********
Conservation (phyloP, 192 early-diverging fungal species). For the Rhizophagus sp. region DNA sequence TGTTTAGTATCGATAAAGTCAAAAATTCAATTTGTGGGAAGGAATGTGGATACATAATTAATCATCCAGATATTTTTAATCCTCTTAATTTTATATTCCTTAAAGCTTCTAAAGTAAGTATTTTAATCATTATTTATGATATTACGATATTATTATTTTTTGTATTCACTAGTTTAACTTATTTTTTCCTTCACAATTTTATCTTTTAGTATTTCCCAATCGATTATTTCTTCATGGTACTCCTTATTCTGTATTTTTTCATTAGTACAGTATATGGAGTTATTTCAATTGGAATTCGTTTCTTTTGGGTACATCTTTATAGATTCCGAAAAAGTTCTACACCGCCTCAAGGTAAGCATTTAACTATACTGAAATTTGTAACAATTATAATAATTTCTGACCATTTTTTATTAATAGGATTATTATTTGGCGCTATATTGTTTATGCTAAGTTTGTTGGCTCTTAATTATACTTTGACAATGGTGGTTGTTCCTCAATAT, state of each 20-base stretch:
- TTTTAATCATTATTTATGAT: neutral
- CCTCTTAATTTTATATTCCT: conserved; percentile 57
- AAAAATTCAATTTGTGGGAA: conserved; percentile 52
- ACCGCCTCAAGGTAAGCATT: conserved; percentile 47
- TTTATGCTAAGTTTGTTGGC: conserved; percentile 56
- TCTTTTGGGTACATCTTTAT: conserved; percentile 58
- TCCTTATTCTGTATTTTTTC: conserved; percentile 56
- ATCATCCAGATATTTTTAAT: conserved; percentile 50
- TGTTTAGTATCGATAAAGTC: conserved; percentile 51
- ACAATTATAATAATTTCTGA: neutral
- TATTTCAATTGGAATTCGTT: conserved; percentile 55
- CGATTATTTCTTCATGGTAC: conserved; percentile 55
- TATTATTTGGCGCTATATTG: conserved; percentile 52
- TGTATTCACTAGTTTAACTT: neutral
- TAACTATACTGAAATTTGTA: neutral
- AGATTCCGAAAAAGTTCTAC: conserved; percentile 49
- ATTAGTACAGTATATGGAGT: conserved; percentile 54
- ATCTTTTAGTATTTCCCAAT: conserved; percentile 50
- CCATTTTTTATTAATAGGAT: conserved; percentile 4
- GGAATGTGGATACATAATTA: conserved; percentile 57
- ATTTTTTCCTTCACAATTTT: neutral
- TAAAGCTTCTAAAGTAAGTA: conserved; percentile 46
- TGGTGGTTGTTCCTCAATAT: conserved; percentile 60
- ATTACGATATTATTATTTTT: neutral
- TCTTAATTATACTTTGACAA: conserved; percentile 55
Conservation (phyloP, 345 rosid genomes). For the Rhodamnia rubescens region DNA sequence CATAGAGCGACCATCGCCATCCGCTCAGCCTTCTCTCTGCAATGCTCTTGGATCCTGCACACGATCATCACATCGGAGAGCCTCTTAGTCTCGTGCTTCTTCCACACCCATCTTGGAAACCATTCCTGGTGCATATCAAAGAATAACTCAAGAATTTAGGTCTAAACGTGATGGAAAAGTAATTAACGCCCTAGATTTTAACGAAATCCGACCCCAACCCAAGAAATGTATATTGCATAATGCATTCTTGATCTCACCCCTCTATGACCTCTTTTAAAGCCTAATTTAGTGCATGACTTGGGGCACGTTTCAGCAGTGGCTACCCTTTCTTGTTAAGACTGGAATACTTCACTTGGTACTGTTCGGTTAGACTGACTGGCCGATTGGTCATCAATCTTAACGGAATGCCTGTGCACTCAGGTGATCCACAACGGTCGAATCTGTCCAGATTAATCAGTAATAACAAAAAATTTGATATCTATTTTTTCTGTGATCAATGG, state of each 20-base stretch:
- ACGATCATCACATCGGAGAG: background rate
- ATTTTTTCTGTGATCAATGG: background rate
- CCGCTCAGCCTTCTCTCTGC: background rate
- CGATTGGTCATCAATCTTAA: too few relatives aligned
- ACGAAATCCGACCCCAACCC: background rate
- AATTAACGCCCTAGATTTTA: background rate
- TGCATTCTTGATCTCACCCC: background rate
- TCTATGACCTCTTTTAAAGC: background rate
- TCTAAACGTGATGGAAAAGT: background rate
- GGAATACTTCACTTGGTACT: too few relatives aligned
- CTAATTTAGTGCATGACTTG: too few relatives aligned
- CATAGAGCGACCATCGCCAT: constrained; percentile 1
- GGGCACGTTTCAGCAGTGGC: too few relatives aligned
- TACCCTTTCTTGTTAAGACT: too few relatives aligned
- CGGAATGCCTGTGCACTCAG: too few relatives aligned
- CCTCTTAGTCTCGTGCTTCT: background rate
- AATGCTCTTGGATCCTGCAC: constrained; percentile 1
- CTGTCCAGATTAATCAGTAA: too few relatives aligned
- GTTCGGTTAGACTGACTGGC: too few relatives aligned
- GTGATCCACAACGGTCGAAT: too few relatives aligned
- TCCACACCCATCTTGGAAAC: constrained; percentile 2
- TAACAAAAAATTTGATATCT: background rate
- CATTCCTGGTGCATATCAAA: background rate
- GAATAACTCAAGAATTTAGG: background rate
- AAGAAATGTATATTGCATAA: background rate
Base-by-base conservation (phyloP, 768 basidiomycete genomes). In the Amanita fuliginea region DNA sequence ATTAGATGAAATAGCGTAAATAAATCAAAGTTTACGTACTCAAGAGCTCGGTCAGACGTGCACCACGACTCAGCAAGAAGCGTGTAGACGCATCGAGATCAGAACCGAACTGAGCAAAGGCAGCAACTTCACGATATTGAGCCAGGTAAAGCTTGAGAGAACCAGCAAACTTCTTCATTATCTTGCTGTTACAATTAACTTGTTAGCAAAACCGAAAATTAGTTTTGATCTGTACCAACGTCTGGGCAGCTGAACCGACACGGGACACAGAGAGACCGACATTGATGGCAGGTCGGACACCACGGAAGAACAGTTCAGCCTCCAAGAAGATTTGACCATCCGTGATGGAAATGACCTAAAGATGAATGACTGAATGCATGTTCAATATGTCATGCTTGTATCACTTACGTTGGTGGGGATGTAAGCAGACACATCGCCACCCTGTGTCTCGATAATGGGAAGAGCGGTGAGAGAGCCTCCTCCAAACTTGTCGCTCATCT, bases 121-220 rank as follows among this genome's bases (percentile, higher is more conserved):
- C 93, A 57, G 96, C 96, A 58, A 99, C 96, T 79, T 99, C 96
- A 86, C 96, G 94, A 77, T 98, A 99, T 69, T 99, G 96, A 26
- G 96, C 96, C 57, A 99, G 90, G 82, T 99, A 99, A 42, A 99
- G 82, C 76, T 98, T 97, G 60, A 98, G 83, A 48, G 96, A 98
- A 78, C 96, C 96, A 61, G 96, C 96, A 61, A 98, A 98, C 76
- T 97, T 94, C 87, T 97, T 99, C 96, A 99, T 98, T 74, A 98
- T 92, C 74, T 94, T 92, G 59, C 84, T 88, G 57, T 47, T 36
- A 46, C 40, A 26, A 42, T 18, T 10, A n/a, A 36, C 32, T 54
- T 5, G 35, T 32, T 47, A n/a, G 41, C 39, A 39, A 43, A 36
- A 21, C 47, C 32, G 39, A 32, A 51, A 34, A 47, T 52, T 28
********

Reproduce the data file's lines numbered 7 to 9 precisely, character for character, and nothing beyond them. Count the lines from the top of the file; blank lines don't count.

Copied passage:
- TCTTTTGGGTACATCTTTAT: conserved; percentile 58
- TCCTTATTCTGTATTTTTTC: conserved; percentile 56
- ATCATCCAGATATTTTTAAT: conserved; percentile 50